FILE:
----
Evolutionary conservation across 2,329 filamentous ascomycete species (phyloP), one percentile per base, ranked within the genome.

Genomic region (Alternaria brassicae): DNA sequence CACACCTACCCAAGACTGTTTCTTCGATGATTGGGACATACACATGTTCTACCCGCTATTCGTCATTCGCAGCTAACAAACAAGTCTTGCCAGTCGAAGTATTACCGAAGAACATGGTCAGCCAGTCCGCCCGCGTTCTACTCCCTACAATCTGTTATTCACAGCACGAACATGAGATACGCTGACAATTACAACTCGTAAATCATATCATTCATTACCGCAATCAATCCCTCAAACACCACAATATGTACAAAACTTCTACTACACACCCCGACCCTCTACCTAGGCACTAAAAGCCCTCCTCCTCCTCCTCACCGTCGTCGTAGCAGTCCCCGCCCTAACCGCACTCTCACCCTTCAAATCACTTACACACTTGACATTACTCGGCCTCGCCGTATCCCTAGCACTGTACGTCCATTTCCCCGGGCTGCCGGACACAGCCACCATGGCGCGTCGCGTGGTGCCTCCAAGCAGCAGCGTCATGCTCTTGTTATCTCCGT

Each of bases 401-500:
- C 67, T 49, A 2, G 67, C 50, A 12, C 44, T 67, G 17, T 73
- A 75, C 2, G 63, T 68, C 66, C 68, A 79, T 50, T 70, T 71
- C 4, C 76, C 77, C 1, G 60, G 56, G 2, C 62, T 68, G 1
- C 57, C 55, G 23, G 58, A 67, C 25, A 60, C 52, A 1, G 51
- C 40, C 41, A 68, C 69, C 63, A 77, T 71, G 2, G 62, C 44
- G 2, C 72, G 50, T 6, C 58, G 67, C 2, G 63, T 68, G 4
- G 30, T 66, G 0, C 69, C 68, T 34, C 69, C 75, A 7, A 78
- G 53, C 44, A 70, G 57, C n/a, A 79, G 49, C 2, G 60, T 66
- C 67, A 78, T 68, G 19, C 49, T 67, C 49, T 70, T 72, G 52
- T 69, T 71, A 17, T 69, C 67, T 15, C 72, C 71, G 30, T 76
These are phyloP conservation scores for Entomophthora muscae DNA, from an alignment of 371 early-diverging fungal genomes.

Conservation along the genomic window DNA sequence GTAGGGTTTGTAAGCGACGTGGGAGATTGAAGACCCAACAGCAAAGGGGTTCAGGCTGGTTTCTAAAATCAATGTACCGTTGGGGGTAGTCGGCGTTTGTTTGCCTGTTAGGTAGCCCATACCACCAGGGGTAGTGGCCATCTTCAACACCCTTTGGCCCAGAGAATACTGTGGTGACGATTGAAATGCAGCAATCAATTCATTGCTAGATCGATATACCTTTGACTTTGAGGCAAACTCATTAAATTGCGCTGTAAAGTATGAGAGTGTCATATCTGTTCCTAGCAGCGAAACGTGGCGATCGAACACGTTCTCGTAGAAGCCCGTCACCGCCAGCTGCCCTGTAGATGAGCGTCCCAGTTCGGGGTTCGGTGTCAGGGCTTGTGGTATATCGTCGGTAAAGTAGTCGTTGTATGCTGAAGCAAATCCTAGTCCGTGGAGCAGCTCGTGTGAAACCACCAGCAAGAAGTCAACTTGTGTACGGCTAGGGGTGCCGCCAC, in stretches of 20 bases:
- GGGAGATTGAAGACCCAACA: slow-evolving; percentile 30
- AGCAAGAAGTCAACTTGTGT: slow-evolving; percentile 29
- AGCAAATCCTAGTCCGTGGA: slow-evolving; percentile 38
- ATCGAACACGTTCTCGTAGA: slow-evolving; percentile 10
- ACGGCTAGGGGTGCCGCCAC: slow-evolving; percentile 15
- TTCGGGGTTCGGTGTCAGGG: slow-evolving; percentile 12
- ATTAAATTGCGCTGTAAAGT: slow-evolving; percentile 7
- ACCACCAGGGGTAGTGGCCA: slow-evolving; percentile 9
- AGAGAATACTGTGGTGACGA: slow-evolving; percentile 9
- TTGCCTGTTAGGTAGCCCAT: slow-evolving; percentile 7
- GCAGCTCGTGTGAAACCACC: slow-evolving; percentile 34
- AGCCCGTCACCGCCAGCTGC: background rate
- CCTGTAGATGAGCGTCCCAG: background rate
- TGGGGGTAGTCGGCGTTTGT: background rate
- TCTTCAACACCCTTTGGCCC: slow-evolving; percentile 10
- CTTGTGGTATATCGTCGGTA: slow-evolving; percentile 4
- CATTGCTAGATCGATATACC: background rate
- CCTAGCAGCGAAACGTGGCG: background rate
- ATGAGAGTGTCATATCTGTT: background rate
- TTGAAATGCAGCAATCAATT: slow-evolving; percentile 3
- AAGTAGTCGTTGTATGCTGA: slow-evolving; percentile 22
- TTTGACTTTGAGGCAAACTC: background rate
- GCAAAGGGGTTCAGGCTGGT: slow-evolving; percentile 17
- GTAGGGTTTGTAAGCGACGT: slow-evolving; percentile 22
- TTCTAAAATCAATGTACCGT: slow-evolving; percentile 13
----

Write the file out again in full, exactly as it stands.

Evolutionary conservation across 2,329 filamentous ascomycete species (phyloP), one percentile per base, ranked within the genome.

Genomic region (Alternaria brassicae): DNA sequence CACACCTACCCAAGACTGTTTCTTCGATGATTGGGACATACACATGTTCTACCCGCTATTCGTCATTCGCAGCTAACAAACAAGTCTTGCCAGTCGAAGTATTACCGAAGAACATGGTCAGCCAGTCCGCCCGCGTTCTACTCCCTACAATCTGTTATTCACAGCACGAACATGAGATACGCTGACAATTACAACTCGTAAATCATATCATTCATTACCGCAATCAATCCCTCAAACACCACAATATGTACAAAACTTCTACTACACACCCCGACCCTCTACCTAGGCACTAAAAGCCCTCCTCCTCCTCCTCACCGTCGTCGTAGCAGTCCCCGCCCTAACCGCACTCTCACCCTTCAAATCACTTACACACTTGACATTACTCGGCCTCGCCGTATCCCTAGCACTGTACGTCCATTTCCCCGGGCTGCCGGACACAGCCACCATGGCGCGTCGCGTGGTGCCTCCAAGCAGCAGCGTCATGCTCTTGTTATCTCCGT

Each of bases 401-500:
- C 67, T 49, A 2, G 67, C 50, A 12, C 44, T 67, G 17, T 73
- A 75, C 2, G 63, T 68, C 66, C 68, A 79, T 50, T 70, T 71
- C 4, C 76, C 77, C 1, G 60, G 56, G 2, C 62, T 68, G 1
- C 57, C 55, G 23, G 58, A 67, C 25, A 60, C 52, A 1, G 51
- C 40, C 41, A 68, C 69, C 63, A 77, T 71, G 2, G 62, C 44
- G 2, C 72, G 50, T 6, C 58, G 67, C 2, G 63, T 68, G 4
- G 30, T 66, G 0, C 69, C 68, T 34, C 69, C 75, A 7, A 78
- G 53, C 44, A 70, G 57, C n/a, A 79, G 49, C 2, G 60, T 66
- C 67, A 78, T 68, G 19, C 49, T 67, C 49, T 70, T 72, G 52
- T 69, T 71, A 17, T 69, C 67, T 15, C 72, C 71, G 30, T 76
These are phyloP conservation scores for Entomophthora muscae DNA, from an alignment of 371 early-diverging fungal genomes.

Conservation along the genomic window DNA sequence GTAGGGTTTGTAAGCGACGTGGGAGATTGAAGACCCAACAGCAAAGGGGTTCAGGCTGGTTTCTAAAATCAATGTACCGTTGGGGGTAGTCGGCGTTTGTTTGCCTGTTAGGTAGCCCATACCACCAGGGGTAGTGGCCATCTTCAACACCCTTTGGCCCAGAGAATACTGTGGTGACGATTGAAATGCAGCAATCAATTCATTGCTAGATCGATATACCTTTGACTTTGAGGCAAACTCATTAAATTGCGCTGTAAAGTATGAGAGTGTCATATCTGTTCCTAGCAGCGAAACGTGGCGATCGAACACGTTCTCGTAGAAGCCCGTCACCGCCAGCTGCCCTGTAGATGAGCGTCCCAGTTCGGGGTTCGGTGTCAGGGCTTGTGGTATATCGTCGGTAAAGTAGTCGTTGTATGCTGAAGCAAATCCTAGTCCGTGGAGCAGCTCGTGTGAAACCACCAGCAAGAAGTCAACTTGTGTACGGCTAGGGGTGCCGCCAC, in stretches of 20 bases:
- GGGAGATTGAAGACCCAACA: slow-evolving; percentile 30
- AGCAAGAAGTCAACTTGTGT: slow-evolving; percentile 29
- AGCAAATCCTAGTCCGTGGA: slow-evolving; percentile 38
- ATCGAACACGTTCTCGTAGA: slow-evolving; percentile 10
- ACGGCTAGGGGTGCCGCCAC: slow-evolving; percentile 15
- TTCGGGGTTCGGTGTCAGGG: slow-evolving; percentile 12
- ATTAAATTGCGCTGTAAAGT: slow-evolving; percentile 7
- ACCACCAGGGGTAGTGGCCA: slow-evolving; percentile 9
- AGAGAATACTGTGGTGACGA: slow-evolving; percentile 9
- TTGCCTGTTAGGTAGCCCAT: slow-evolving; percentile 7
- GCAGCTCGTGTGAAACCACC: slow-evolving; percentile 34
- AGCCCGTCACCGCCAGCTGC: background rate
- CCTGTAGATGAGCGTCCCAG: background rate
- TGGGGGTAGTCGGCGTTTGT: background rate
- TCTTCAACACCCTTTGGCCC: slow-evolving; percentile 10
- CTTGTGGTATATCGTCGGTA: slow-evolving; percentile 4
- CATTGCTAGATCGATATACC: background rate
- CCTAGCAGCGAAACGTGGCG: background rate
- ATGAGAGTGTCATATCTGTT: background rate
- TTGAAATGCAGCAATCAATT: slow-evolving; percentile 3
- AAGTAGTCGTTGTATGCTGA: slow-evolving; percentile 22
- TTTGACTTTGAGGCAAACTC: background rate
- GCAAAGGGGTTCAGGCTGGT: slow-evolving; percentile 17
- GTAGGGTTTGTAAGCGACGT: slow-evolving; percentile 22
- TTCTAAAATCAATGTACCGT: slow-evolving; percentile 13